NORTH BENNINGTON — Representatives from the Bennington Oral Health Coalition on Thursday spent all day meeting with the students of the Village School of North Bennington, and teaching them about proper oral hygiene.
AmeriCorps Vista Nevin Lessard, dressed up as Dr. Brushy-Flossy, performed experiments with each grade level in the school, and other coalition volunteers – including Lisa Kazazean, Rory Price, Mary McGuinness, Alisha Gulley, Ellen Goepel, and Marylou Chicote – gave presentations about oral health.
Goepel, a nurse who volunteers with the coalition, gave the presentation to Kathleen Backus' third grade class. "I'm guessing that I'm not the first person to teach you about your teeth and how to take care of them," she said to the students. To inspire thought, Goepel asked the students why we have teeth. "To chew and eat!" one responded. When Goepel asked what would happen if we couldn't chew our food, one student happily responded, "We'd die!" Other members of the class also pointed out that teeth are necessary to talk, to smile, and to give our faces the proper shape.
Other parts of the presentation included a lesson on the anatomy of a tooth, and pictures of advanced tooth decay. "We're not showing you these pictures to scare you," said Kazazean, as one student feigned vomited noises from across the room, "We're showing them to educate you." They also showed a display board with baggies of sugar under containers of popular beverages, which allowed students to visualize how much sugar was in some of their favorite drinks.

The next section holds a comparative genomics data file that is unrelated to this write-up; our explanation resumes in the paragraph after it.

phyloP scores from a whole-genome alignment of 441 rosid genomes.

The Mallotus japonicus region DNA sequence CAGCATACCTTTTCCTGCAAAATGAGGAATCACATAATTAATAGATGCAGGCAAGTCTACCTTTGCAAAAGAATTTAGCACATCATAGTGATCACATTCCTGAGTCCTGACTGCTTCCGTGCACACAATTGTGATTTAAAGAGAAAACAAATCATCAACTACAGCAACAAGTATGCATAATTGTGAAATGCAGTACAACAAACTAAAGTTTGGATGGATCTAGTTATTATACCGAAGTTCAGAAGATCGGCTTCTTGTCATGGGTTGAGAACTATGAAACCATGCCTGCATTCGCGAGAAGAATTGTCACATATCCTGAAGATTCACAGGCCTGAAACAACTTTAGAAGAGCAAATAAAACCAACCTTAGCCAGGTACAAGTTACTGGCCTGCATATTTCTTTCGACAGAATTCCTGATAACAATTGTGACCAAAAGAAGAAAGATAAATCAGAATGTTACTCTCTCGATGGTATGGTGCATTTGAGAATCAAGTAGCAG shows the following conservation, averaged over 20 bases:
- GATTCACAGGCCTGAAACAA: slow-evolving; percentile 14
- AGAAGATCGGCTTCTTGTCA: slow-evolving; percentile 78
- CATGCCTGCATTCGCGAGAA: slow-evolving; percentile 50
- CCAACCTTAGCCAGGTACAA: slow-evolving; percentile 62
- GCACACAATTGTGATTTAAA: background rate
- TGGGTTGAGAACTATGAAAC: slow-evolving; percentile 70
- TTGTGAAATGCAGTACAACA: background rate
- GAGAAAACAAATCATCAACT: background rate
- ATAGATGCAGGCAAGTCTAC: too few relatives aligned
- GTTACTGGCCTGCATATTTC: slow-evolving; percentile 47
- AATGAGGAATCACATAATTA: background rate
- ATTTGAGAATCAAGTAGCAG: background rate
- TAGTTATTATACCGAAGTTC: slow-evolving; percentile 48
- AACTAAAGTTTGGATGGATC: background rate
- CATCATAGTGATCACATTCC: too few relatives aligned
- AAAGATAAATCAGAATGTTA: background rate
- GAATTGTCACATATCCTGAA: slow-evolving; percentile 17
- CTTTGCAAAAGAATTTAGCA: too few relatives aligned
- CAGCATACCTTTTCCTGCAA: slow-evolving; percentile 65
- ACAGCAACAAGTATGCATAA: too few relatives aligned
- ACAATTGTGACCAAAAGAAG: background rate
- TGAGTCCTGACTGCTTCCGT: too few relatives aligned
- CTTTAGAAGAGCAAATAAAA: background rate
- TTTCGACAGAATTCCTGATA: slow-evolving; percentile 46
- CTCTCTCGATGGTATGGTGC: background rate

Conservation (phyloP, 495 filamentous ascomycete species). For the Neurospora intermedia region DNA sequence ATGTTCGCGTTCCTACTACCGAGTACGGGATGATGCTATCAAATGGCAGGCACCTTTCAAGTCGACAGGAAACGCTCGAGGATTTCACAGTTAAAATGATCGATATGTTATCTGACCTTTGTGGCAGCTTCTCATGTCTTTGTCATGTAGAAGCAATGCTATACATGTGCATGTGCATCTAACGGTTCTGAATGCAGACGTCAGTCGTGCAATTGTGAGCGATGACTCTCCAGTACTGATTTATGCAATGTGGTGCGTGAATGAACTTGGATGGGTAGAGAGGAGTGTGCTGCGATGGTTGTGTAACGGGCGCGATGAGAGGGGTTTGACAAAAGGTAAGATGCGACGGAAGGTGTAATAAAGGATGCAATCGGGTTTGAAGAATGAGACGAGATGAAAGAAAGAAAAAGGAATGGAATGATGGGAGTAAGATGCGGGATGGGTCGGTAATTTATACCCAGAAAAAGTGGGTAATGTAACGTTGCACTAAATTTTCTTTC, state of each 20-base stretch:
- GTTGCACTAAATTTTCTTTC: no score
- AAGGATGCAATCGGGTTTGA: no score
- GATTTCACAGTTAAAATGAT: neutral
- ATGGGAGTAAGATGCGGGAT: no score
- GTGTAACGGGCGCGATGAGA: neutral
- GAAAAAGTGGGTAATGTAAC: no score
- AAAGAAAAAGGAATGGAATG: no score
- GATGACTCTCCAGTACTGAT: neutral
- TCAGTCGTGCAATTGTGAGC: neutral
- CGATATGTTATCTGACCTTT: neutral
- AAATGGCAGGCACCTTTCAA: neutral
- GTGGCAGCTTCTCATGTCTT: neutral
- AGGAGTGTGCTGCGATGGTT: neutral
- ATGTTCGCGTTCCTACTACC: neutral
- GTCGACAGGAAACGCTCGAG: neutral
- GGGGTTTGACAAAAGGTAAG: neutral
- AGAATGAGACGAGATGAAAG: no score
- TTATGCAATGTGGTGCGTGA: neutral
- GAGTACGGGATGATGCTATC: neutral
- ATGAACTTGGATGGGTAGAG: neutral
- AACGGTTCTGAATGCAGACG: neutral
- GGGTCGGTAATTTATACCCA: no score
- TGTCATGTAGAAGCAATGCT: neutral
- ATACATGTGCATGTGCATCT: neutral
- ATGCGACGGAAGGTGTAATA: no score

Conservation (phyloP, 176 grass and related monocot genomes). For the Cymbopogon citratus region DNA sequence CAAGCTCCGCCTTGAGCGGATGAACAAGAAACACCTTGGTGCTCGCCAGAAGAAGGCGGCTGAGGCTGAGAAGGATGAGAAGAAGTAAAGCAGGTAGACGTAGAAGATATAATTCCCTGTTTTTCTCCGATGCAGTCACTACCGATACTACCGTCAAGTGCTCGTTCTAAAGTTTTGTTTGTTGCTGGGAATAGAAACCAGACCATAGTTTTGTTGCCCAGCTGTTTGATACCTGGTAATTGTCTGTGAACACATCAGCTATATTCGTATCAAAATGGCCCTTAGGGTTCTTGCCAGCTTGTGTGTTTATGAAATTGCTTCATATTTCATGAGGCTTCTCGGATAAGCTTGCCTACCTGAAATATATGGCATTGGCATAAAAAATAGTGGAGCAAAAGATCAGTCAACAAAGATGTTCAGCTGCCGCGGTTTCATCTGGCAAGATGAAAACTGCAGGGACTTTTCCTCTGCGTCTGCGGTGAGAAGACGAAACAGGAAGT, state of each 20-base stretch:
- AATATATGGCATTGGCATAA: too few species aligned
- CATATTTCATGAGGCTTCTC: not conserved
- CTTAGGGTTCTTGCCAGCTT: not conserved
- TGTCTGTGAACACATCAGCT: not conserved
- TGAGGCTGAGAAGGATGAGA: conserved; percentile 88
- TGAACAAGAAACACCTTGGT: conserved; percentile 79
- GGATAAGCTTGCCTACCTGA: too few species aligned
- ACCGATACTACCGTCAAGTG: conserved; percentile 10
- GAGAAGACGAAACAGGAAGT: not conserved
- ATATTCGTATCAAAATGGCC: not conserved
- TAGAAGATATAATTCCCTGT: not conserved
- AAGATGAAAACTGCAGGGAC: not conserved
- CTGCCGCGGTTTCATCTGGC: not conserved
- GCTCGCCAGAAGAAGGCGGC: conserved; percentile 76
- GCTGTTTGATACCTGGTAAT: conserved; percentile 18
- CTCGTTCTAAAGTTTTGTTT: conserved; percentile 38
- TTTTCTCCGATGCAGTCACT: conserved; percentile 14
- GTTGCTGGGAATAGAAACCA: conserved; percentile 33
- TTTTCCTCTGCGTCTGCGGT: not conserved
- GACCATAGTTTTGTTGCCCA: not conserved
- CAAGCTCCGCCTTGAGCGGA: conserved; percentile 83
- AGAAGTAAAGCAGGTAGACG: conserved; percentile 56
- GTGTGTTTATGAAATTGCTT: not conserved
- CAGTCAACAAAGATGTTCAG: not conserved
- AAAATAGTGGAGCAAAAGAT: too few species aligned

"If you have one juice, this is how much sugar is flowing past your teeth!" said Goepel.
"That's a lot," replied one student worriedly.
For the third grade, the experiments run by Dr. Brushy-Flossy included placing an egg in an acidic solution similar to what would be present in most sodas, as an illustration of how bad drinks like that can be for your teeth (the egg expanded and began to degrade very quickly after being submerged), and another that demonstrated the importance of flossing. In that experiment, a student placed peanut butter between two of his fingers, which he then pressed together. Another student attempted to get all of the peanut butter off using a toothbrush. Students were then horrified to see how much peanut butter remained between his fingers when Kazazean ran a string of floss through the gap.
At the end of each presentation, students got gift bags that included a toothbrush, toothpaste, and dental floss.
The coalition also ran essay contests for students in fourth, fifth, and sixth grade.
Derek Carson can be reached for comment at 802-447-7567, ext. 122.